What’s the deal with Stotham, Massachusetts? Look up this little town online and you’ll find that it doesn’t actually exist. Yet architect Hubert G. Ripley waxes rhapsodic about the ‘unspoiled New England village’ in Volume VI, Issue II of the White Pine Series of Architectural Monographs, written in 1920. When it was printed, nobody questioned Ripley’s account. It wasn’t until the 1940s that catalogers at the Library of Congress discovered the apparent hoax.
Ripley writes of a small town which, by the early 20th century, was virtually preserved as it had been during its glory days, without the blight of cheap contemporary buildings. He goes into great detail about the lineage of the family that founded the town, explaining which of the descendants built each home featured in the photographs. “Generations of blushing maidens have swung on the old Billings gate, opening on the path leading to the meadows, in the pale light of the harvest moon, lending shy ear to the rustic swains of the village, as in whispered and halting phrases they spoke of their hopes and aspirations; and as a result of these meetings, old traditions were kept alive.”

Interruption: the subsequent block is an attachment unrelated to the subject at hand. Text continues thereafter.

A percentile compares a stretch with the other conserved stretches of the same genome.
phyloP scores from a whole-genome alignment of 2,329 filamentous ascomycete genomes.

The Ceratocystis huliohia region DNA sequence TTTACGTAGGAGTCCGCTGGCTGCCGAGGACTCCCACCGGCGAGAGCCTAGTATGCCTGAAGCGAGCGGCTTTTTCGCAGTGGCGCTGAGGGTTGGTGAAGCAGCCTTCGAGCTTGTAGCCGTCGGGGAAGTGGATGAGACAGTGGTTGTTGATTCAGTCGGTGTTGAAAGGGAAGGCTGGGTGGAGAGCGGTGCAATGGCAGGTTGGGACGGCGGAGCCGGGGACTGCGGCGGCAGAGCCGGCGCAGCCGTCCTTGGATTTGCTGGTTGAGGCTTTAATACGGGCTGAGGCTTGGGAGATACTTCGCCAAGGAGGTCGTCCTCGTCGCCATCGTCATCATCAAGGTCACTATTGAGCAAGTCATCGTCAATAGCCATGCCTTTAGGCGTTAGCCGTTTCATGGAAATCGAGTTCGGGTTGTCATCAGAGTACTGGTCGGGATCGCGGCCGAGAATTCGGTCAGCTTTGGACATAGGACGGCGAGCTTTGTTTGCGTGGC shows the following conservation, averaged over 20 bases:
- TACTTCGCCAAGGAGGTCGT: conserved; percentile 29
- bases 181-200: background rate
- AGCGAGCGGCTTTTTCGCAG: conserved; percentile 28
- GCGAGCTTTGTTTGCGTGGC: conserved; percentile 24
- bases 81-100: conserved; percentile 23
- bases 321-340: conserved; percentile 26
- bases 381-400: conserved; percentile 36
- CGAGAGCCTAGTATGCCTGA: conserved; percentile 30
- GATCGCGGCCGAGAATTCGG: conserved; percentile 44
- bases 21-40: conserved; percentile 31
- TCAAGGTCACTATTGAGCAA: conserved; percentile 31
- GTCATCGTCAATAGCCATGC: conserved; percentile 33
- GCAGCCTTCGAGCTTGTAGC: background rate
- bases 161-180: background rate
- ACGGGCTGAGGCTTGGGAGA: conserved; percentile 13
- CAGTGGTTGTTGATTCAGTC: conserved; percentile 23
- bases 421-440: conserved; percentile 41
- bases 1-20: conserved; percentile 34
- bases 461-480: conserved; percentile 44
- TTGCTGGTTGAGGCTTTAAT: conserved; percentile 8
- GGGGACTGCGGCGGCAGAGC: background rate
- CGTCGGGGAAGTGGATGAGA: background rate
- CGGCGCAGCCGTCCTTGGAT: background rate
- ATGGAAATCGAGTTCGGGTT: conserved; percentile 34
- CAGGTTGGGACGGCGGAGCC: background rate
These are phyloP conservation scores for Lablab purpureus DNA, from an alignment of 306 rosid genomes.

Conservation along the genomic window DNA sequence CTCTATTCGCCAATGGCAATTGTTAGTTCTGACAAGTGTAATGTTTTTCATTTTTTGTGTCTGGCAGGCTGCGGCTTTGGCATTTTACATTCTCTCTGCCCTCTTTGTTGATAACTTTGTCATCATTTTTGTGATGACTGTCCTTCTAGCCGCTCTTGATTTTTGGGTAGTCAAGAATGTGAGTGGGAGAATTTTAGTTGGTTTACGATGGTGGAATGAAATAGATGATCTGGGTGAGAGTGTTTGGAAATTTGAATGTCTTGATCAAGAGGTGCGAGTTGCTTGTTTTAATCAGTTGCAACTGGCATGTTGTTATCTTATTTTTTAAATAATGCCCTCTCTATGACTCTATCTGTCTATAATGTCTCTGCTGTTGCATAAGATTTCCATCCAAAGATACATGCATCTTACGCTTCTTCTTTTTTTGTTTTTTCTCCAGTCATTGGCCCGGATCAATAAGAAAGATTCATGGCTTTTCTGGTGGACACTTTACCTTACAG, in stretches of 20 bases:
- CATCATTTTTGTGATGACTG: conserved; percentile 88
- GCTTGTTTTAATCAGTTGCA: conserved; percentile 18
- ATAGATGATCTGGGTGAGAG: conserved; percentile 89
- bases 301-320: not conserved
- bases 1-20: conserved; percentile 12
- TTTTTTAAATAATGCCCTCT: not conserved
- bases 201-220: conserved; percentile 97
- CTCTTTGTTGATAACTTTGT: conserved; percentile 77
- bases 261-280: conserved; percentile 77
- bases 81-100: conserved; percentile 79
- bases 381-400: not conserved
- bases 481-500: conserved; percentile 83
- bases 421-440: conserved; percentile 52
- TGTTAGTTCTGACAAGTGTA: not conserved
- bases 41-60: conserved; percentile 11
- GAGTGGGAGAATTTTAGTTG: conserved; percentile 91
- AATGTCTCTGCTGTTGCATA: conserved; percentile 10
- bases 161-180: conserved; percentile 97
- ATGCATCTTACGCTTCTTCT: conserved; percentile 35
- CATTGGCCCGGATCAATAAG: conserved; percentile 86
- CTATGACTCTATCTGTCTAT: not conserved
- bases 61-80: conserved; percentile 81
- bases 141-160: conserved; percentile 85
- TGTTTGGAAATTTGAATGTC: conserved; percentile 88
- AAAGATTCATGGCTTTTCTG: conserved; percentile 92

Passages like this reveal that perhaps Ripley wished he were a novelist rather than an architect, for everything he writes about in this issue is fictional. There’s even a ghost story. So what was Ripley’s motivation for doing such a thing, especially when the White Pine Monographs were known for being so carefully researched and accurate?
The truth, as editor Russell Whitehead revealed in the 1960s, was that there were a great deal of photographs that didn’t make it into earlier publications for various reasons. He and Ripley looked through them and found them too good to be wasted, so they hatched a plan to write a little story. You can read the whole thing at the White Pine Monograph Library.